Sounds just about as close to perfection as you can get for under $25K new, right? Well, like Fergie bursting onto the stage to ruin another Black Eyed Peas tune, the PowerShift transmission manages to be the weakest link in an otherwise outstanding powertrain. Sure, the whole setup has been geared for the best possible fuel economy, but that’s not the problem there. The dual-clutch six speed ain’t too proud to rev, especially in lower gears, but it sure can’t make up its mind. It’s less noticeable in the higher gears but in around-town driving, the tester I drove felt like the shift points were just plain wrong. Upshifts feel like a 10-year-old kid is rowing the gears while his dad works the third pedal, and the downshifts must have been programmed by a long haul trucker with a fondness for engine braking.
This is hardly an enthusiast’s quibble: Stop-and-go traffic is utterly nauseating as the car lurches while hunting for gears in the low range. That’s not ideal for a mainstream car aimed at commuters. And while Studebaker debuted a hill-holder clutch in 1939, the Focus somehow still rolls back a few inches at uphill stoplights just like Bill Cosby’s old Volkswagen. Unfortunately, the six-speed is the only option for the SEL and Titanium trim levels. I never thought I’d write these words, but even a CVT would be a more welcome option here.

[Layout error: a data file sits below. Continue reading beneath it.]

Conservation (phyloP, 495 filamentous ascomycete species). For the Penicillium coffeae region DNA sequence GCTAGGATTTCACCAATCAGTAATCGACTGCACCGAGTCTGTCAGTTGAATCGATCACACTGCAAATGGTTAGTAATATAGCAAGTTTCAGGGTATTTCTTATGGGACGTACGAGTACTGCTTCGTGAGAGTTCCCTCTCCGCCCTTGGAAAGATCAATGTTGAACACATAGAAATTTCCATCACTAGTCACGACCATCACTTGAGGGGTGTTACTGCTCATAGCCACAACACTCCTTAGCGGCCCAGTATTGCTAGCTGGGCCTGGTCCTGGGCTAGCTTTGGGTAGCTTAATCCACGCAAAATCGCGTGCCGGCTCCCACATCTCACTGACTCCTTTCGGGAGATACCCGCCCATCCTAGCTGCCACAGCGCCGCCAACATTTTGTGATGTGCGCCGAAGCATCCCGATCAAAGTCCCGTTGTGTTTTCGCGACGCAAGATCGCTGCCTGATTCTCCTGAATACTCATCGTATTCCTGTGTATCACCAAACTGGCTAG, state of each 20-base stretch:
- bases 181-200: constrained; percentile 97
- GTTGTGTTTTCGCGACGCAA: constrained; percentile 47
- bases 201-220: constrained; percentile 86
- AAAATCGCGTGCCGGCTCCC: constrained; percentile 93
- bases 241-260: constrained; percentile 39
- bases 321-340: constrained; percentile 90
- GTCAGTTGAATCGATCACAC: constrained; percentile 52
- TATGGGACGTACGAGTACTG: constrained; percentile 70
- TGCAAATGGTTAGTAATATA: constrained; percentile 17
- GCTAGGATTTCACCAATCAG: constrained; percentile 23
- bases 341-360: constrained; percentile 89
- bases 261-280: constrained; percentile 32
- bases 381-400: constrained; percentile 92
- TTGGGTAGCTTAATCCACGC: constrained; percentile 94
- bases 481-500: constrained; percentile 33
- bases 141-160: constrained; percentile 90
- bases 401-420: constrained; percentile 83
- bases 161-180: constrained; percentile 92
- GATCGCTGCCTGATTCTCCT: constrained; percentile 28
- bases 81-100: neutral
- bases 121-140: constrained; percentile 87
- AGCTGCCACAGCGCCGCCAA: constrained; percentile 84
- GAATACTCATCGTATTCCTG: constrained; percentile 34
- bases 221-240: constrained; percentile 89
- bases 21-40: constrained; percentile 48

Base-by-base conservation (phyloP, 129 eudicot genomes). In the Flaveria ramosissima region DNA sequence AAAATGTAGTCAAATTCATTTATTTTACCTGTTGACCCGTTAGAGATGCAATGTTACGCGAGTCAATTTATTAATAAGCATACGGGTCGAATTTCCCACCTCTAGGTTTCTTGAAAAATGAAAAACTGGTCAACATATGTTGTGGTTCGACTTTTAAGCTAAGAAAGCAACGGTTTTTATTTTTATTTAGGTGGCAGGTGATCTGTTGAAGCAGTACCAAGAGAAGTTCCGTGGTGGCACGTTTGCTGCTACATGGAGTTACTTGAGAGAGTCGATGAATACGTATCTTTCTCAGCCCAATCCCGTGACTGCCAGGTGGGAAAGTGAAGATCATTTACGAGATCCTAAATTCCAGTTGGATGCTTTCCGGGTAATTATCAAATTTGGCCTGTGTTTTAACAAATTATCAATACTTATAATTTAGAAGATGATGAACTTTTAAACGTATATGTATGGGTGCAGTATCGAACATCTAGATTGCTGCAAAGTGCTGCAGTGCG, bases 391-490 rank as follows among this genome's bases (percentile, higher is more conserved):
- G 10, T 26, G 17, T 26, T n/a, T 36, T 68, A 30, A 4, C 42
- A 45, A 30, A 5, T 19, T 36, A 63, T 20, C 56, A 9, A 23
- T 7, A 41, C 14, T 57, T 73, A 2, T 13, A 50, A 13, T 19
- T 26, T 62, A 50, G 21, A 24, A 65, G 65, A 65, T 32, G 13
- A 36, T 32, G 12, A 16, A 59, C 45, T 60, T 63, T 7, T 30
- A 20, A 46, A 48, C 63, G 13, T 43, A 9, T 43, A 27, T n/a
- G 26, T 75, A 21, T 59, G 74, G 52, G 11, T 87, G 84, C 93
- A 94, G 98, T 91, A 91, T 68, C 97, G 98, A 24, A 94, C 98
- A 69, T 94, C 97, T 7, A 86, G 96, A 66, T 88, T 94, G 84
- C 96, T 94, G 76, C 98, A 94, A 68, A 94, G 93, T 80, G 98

Inside, Ford unfortunately gave the Focus a Fiesta-style dashboard makeover that replaced function with frivolity, ostensibly to make the car more appealing to young adults. I say this is a miscalculation, as the current economy has formerly well-heeled middle-aged folks looking at entry-level small cars, and young people searching for the least rusty ‘98 Corolla. Nearly identical buttons are at odd angles, and there are no fewer than three D-pads with an “OK” button in the middle, each of which agrees to prompts on separate screens. Trying to get my gas mileage (a respectable 33 mpg) to display on the gauge cluster, I felt like Tommy playing pinball. Steering wheel controls are tremendously touchy and maddeningly multi-purpose — I dare you to parallel park without accidentally changing the radio station or making a phone call. At least the HVAC controls remain straightforward.
Nostalgia for horizontal speedometers and twin-knob radios aside, the seats are supportive and plastics are of a high grade, although the cubby holes for storage seem better sized to fit a StarTAC than an iPhone. It’s a better interior than the Impreza or Elantra, but it can’t match the Cruze or even the Civic.
So, what was intended to be a mass-market small car does a decent job at its intended function when compared to the competition. But for those who want a compact that can be an absolute blast to drive, despite some funky styling and transmission programming, the Focus is an excellent choice. It’s not fast, but it’s as poised and confident as cars double the price. If the vehicle dynamics of the SEL are any indication of how the 247 horsepower, turbocharged ST model will handle when it debuts as a 2013 model, it should strike fear in the hearts of Subaru and Volkswagen sales teams.
Thankfully, it’ll only come with a six-speed manual.
WIRED Sporty, small car fun in an attractive package. “Torque vectoring” helps with corner control. Sync.
TIRED Clunky PowerShift should learn to drive a stick. Interior is a cluttered maze of buttons.
Photos courtesy Ford Motor Company